That the United States has a cozy relationship with Saudi Arabia has been established, and it remains to be seen whether the disappearance — and feared grisly death — of a dissident Saudi journalist will change that at all.
It’s been a week since Jamal Khashoggi walked into his country’s consulate in Istanbul, Turkey, to get the paperwork he needs in order to marry his fiancée, a Turkish national.
To the best of anyone’s knowledge, he never walked out. He might not have even left the building in one piece.
The response from the United States has been extremely muted. President Donald Trump, who chose Saudi Arabia as his first overseas official visit — and whose hotel in Washington, D.C. has benefited greatly from Saudi business — has not had much to say about it.
Nary a tweet, even.
So far, when asked, the president has only said that he is “concerned” (though not yet deeply so) and “doesn’t like hearing about it.”
The Washington Post, which published Khashoggi’s work, reports Turkish investigators believed the 59-year-old journalist was “killed shortly after he entered the consulate on Oct. 2 and his body was later removed from the premises, according to a U.S. official and sources close to the investigation.”
Earlier reports have indicated that Khashoggi might have been dismembered and carried out of the embassy in suitcases.
Saudi officials deny any wrongdoing, calling the accusations “baseless,” though they have failed to point to any evidence that Khashoggi walked out of the consulate (his fiancée had been waiting for him outside the consulate for hours) or point to any likely explanation of what has happened to the high-profile dissident.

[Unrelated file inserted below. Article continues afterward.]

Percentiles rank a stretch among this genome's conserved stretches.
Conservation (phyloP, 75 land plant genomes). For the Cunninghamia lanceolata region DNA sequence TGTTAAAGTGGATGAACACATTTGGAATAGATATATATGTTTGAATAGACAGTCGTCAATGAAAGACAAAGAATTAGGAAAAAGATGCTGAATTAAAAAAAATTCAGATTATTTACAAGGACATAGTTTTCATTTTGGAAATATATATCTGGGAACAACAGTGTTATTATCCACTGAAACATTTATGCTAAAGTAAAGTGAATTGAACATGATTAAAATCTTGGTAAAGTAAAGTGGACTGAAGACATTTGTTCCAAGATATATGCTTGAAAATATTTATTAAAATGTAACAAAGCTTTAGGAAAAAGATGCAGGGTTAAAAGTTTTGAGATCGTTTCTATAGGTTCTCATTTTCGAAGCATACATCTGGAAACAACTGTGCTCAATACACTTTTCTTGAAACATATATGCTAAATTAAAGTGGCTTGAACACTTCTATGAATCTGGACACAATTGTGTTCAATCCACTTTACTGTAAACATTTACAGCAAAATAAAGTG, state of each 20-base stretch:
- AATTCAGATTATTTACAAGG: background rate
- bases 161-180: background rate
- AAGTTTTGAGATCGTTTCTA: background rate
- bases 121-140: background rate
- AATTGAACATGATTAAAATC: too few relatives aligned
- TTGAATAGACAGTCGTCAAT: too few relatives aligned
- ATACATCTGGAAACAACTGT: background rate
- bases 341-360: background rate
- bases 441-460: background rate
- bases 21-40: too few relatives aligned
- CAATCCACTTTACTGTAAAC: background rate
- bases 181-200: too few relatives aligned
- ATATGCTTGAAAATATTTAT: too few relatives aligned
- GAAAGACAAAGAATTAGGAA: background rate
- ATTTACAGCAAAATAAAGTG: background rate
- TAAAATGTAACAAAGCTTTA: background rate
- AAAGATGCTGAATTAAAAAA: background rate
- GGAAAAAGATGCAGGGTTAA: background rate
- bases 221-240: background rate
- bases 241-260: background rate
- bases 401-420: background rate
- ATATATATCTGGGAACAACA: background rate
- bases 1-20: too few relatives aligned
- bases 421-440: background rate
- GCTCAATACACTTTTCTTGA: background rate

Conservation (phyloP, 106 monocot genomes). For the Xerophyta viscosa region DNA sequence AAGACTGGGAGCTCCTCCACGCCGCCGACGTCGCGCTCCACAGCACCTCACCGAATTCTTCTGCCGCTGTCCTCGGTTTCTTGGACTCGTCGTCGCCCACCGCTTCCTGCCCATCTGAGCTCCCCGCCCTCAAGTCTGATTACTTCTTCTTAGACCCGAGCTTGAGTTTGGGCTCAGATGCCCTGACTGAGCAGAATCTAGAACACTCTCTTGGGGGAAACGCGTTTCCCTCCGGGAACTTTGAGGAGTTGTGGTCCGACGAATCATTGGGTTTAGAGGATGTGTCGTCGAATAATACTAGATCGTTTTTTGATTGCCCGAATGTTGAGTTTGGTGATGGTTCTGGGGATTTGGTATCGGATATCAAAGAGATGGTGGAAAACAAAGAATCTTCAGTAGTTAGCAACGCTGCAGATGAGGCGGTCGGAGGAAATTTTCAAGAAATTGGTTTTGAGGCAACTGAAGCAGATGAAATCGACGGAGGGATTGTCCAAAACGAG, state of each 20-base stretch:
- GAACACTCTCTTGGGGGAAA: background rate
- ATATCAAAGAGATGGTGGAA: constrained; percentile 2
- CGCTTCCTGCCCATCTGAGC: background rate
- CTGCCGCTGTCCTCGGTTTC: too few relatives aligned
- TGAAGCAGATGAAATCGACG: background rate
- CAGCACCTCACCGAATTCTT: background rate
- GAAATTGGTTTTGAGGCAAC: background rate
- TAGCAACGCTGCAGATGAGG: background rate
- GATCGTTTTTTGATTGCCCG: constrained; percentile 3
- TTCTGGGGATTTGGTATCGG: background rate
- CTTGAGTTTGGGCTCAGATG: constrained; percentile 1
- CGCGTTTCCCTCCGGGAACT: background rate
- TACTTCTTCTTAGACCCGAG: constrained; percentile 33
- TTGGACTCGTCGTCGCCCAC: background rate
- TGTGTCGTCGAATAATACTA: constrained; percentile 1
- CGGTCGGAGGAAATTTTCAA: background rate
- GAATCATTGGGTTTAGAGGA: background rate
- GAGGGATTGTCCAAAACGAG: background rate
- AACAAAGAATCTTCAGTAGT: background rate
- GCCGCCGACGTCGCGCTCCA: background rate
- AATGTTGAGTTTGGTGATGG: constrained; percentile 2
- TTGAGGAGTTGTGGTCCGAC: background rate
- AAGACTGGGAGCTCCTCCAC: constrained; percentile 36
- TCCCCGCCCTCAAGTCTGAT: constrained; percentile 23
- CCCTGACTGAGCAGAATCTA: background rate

Khashoggi has been an outspoken, if measured, critic of his government’s crackdowns in recent months. Under Saudi Crown Prince Mohamed bin Salman (known as MBS), the country has undertaken a series of detentions and shakedowns of some of its wealthiest and locked up its human rights activists.
MBS has undertaken a huge PR effort in the United States, doing a major media tour here in the spring, meeting with officials, reporters, and Silicon Valley bigwigs along the way. He made Hollywood deals and sold himself as a progressive — a “reformist” prince, a man who believed in change.
And while it has finally given women the right to drive (being the only country in the world that banned women from driving), Saudi Arabia still forces women to live under guardianship laws, allowing men to make nearly all major decisions for women.